When a more moderate Christian, for example, says that they 'believe in the bible' and that it is their moral guide and inspiration (but in reality haven't really read it and don't take it literally), that acts as a shield and a legitimisation for the more fundamentalist believers who do read the bible and do take it literally. [...] The present day attitudes to homosexuality and (in America) the war on women's rights is in large part driven by this minority of fundamentalists who are given cover by all the moderates who just wont admit and don't realise that their morality comes from human empathy and reason and not from some old book.

    This hasn't been my experience, personally. Some "moderate" Christians I know have been the most vocal critics of fundamentalists who take literal interpretations of certain doctrines and beliefs in the Bible. I'm also not sure I agree with your insight that "moderate" Christians are only driven by secular sources of morality; in fact, I think most Christians who argue with fundamentalists "fight Bible with Bible," so to speak.

    And believing things that are wrong can and often does cause harm.

    Continuing my thoughts from responding to your last point: I agree with you here, but I don't extrapolate this idea to the point of saying that religiosity necessarily must lead to "wrong" and "harmful" beliefs and actions. Do you not think that religion has been a morally positive influence (even from the perspective of a morally secular framework) on some people, too?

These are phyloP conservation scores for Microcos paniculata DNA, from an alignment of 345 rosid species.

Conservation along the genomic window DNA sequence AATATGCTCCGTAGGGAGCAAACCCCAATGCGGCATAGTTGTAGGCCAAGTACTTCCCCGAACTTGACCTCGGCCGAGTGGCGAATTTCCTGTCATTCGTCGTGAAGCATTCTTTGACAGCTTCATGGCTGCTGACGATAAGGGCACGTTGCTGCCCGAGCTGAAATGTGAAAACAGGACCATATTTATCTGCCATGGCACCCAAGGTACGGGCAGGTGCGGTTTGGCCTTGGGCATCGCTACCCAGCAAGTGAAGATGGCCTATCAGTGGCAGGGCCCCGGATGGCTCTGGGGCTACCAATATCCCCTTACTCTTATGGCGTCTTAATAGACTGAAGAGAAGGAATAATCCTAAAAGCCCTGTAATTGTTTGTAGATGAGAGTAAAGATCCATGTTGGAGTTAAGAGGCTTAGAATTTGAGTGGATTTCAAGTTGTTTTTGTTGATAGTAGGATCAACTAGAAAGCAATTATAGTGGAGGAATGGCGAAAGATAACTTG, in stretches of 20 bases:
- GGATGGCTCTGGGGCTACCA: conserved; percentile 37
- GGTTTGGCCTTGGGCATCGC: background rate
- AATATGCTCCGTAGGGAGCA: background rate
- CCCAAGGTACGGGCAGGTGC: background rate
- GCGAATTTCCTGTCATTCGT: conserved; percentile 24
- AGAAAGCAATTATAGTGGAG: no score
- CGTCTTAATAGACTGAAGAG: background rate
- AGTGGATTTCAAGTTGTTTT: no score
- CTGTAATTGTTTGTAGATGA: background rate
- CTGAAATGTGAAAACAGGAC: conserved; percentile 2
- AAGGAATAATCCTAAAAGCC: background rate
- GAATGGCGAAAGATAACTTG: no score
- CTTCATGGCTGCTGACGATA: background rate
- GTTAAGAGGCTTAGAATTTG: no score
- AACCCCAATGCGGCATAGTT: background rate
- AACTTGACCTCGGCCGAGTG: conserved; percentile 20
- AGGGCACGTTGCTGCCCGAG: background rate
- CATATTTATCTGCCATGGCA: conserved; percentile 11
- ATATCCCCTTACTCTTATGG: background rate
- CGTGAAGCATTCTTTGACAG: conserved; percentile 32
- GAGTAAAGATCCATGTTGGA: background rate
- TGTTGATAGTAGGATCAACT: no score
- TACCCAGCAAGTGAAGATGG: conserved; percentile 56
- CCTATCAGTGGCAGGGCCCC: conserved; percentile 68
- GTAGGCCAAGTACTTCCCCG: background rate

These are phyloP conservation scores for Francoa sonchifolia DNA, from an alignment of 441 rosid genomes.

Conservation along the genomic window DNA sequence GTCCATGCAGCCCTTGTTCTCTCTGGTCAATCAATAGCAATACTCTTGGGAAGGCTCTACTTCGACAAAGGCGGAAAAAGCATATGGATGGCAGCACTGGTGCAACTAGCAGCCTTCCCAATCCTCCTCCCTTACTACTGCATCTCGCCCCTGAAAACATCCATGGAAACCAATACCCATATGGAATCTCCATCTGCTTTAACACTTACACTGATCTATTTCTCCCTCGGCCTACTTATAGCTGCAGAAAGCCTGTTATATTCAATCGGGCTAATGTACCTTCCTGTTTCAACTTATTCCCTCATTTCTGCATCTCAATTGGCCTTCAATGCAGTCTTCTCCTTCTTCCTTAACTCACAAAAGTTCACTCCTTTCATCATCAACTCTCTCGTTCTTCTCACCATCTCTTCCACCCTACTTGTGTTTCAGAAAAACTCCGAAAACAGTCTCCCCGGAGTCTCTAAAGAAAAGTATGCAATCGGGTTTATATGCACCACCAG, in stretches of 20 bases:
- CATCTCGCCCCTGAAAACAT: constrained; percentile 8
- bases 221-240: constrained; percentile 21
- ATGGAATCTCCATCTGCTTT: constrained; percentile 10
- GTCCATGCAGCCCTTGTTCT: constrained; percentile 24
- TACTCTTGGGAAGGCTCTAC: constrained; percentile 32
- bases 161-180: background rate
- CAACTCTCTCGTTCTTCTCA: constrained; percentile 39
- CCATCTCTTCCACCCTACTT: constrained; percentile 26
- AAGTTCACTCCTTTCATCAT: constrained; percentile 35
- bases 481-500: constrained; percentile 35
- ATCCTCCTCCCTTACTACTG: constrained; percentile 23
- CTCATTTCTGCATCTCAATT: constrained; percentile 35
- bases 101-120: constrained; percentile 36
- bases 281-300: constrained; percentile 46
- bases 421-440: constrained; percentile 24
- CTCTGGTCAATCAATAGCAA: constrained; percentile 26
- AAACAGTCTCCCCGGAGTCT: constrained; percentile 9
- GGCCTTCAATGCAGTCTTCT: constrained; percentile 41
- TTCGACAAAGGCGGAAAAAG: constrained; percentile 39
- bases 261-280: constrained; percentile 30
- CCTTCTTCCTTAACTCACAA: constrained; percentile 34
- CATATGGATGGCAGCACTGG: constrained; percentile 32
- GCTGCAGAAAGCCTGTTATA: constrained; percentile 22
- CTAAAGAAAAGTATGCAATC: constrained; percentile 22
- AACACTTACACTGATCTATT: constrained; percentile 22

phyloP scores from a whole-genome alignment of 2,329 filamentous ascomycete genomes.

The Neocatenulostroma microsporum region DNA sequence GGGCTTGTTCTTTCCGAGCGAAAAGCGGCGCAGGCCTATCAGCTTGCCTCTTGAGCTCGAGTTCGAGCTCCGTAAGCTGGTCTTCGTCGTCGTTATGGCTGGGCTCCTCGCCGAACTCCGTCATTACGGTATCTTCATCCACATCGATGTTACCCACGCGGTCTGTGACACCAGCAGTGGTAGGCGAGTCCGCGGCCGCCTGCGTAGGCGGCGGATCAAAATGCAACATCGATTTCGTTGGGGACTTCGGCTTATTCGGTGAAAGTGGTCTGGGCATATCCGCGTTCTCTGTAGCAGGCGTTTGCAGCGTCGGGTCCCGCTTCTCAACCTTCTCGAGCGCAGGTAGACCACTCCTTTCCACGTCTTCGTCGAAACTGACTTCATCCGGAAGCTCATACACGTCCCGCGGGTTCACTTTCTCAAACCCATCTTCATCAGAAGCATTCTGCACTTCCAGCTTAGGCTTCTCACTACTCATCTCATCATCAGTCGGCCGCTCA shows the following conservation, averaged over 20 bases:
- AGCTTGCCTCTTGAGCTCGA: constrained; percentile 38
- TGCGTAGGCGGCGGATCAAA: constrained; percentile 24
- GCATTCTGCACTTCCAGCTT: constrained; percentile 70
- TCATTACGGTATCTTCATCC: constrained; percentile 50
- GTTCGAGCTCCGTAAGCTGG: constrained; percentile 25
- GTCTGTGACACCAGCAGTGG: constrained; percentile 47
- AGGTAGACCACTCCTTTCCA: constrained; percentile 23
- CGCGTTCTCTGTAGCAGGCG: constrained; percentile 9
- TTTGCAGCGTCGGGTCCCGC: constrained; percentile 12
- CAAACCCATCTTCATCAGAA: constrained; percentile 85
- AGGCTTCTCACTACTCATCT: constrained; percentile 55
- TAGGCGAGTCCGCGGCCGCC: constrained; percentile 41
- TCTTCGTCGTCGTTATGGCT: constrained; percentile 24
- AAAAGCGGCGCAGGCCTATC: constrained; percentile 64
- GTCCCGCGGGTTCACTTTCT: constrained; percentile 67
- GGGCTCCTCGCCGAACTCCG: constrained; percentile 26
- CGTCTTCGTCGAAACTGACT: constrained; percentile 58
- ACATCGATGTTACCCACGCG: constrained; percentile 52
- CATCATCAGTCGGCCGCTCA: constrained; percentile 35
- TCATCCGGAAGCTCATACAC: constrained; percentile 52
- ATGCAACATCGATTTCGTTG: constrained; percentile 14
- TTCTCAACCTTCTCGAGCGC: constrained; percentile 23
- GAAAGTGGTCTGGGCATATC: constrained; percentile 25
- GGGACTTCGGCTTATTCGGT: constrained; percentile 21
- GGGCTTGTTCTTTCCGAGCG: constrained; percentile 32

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    04 May '12 05:21
    Originally posted by wittywonka
    Does anyone here consider himself an "antitheist," as opposed to an "atheist"? Would you explain how you came to embrace that philosophy? I have a hard time understanding how it doesn't perpetuate the same overgeneralized "us vs. them" mentality that many theists adopt.
    I have been atheist since I was about 13. I used to have a largely 'live and let live' policy towards theism. However, due to suggestions on this forum, I bought and read 'The God Delusion' by Richard Dawkins and I think he made a good argument that religions in general are harmful overall and delusion in general are harmful overall and as a result I have become somewhat anti-theist. I am not sure what the "us vs. them" reference is about or why that is something to avoid. If you mean I would avoid socializing with theists, then no, that is not the case, almost everyone I know is a theist (of various degrees and religions).
  7. Standard memberwittywonka
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    04 May '12 06:03
    Originally posted by twhitehead
    I am not sure what the "us vs. them" reference is about or why that is something to avoid.
    I know some Christians who stereotype atheists as lacking any sort of legitimate sense of morality, which I believe is a falsehood. Likewise, I feel as though atheists, or antitheists, who stereotype all theists as lacking any sort of positive morality ignore the subset of theists who do not perpetuate "harmful" (often fundamentalist) doctrine or dogma.
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    04 May '12 06:191 edit
    Originally posted by wittywonka
    I know some Christians who stereotype atheists as lacking any sort of legitimate sense of morality, which I believe is a falsehood. Likewise, I feel as though atheists, or antitheists, who stereotype all theists as lacking any sort of positive morality ignore the subset of theists who do not perpetuate "harmful" (often fundamentalist) doctrine or dogma.